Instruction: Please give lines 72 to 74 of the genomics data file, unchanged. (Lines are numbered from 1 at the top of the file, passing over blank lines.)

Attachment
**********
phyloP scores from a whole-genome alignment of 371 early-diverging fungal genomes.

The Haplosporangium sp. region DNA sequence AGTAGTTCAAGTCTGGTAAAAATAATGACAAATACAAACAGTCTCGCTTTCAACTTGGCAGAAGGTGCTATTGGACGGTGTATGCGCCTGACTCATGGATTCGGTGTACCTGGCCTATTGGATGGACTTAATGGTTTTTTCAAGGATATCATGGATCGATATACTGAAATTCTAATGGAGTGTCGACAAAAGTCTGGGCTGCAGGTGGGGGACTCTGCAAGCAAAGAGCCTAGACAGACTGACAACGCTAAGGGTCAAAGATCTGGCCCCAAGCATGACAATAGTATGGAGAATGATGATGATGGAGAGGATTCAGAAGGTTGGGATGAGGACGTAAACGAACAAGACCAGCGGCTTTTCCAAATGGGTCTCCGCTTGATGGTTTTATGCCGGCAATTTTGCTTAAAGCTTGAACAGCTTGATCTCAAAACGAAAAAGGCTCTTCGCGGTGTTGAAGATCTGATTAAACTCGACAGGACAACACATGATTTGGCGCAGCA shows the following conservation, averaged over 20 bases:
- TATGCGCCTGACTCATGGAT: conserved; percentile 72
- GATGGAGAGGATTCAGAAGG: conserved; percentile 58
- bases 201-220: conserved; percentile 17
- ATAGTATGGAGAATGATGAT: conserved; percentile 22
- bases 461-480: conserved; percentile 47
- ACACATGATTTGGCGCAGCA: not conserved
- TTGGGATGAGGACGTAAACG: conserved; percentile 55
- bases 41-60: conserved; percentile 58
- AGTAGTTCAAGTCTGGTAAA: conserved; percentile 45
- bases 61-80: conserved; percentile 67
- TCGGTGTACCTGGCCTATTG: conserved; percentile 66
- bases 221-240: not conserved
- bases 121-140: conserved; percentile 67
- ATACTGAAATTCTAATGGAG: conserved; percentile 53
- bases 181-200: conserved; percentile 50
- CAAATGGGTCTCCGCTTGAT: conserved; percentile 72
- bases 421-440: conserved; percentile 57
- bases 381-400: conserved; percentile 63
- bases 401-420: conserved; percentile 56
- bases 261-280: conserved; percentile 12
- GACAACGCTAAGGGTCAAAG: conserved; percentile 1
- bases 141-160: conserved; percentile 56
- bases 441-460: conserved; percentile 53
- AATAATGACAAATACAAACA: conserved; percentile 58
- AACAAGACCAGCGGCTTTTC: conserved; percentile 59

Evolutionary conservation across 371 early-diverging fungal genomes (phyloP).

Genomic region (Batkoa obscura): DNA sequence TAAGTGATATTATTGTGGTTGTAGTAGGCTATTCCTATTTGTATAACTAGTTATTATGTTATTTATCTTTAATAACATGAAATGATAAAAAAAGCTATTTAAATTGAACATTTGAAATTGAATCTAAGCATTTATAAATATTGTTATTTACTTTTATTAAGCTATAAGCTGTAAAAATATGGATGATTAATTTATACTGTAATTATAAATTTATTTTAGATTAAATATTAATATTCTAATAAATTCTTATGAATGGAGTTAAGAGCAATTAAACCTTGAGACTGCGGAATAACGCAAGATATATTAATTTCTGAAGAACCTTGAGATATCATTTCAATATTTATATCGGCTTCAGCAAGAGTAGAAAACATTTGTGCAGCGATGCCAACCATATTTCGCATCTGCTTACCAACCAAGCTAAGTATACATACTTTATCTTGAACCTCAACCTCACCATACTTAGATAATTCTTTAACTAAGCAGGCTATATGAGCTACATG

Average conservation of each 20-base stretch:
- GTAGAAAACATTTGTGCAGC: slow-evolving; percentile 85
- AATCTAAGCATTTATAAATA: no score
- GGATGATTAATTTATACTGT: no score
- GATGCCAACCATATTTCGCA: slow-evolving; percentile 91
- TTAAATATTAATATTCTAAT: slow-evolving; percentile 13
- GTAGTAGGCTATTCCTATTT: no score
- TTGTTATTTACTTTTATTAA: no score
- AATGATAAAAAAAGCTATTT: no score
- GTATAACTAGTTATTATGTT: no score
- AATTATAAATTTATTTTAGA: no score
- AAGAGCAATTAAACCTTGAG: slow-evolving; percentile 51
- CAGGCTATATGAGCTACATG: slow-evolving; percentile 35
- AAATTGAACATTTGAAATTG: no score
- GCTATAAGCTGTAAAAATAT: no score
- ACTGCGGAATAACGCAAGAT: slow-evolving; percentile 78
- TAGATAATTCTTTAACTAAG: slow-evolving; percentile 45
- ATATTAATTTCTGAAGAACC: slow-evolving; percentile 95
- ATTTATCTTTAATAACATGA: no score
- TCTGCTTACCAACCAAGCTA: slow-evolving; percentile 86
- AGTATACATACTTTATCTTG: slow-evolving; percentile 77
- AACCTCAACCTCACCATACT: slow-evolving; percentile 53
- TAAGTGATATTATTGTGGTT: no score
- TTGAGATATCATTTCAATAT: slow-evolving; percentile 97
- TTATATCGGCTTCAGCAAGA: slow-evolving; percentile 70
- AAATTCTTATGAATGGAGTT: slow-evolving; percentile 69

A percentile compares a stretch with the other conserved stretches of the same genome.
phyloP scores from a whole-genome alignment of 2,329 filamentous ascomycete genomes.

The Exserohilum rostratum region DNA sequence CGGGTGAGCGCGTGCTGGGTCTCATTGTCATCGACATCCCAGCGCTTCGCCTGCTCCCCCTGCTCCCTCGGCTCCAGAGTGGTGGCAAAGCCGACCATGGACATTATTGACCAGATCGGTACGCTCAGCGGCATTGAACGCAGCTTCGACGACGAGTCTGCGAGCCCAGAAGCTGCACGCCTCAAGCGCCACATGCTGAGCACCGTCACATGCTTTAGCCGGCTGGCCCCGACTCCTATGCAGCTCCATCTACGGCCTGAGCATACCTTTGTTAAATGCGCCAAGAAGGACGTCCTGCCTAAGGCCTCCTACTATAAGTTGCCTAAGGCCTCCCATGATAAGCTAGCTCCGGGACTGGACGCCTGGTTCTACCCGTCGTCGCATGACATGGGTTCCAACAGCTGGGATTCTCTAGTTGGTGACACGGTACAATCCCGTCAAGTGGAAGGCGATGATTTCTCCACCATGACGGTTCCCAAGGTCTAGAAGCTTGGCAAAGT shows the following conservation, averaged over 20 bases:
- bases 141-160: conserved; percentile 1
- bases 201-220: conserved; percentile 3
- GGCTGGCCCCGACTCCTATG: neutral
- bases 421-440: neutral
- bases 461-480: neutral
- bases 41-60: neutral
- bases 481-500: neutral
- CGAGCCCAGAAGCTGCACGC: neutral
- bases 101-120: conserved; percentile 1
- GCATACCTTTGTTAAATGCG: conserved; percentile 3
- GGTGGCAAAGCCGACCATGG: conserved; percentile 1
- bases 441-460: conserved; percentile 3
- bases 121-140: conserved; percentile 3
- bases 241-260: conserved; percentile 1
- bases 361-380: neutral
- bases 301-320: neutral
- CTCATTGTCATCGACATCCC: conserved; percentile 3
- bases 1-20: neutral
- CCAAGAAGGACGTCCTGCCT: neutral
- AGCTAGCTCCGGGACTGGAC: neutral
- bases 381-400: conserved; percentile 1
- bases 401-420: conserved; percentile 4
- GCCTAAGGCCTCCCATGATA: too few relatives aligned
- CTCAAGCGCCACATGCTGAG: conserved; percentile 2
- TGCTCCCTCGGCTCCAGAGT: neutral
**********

- bases 241-260: conserved; percentile 1
- bases 361-380: neutral
- bases 301-320: neutral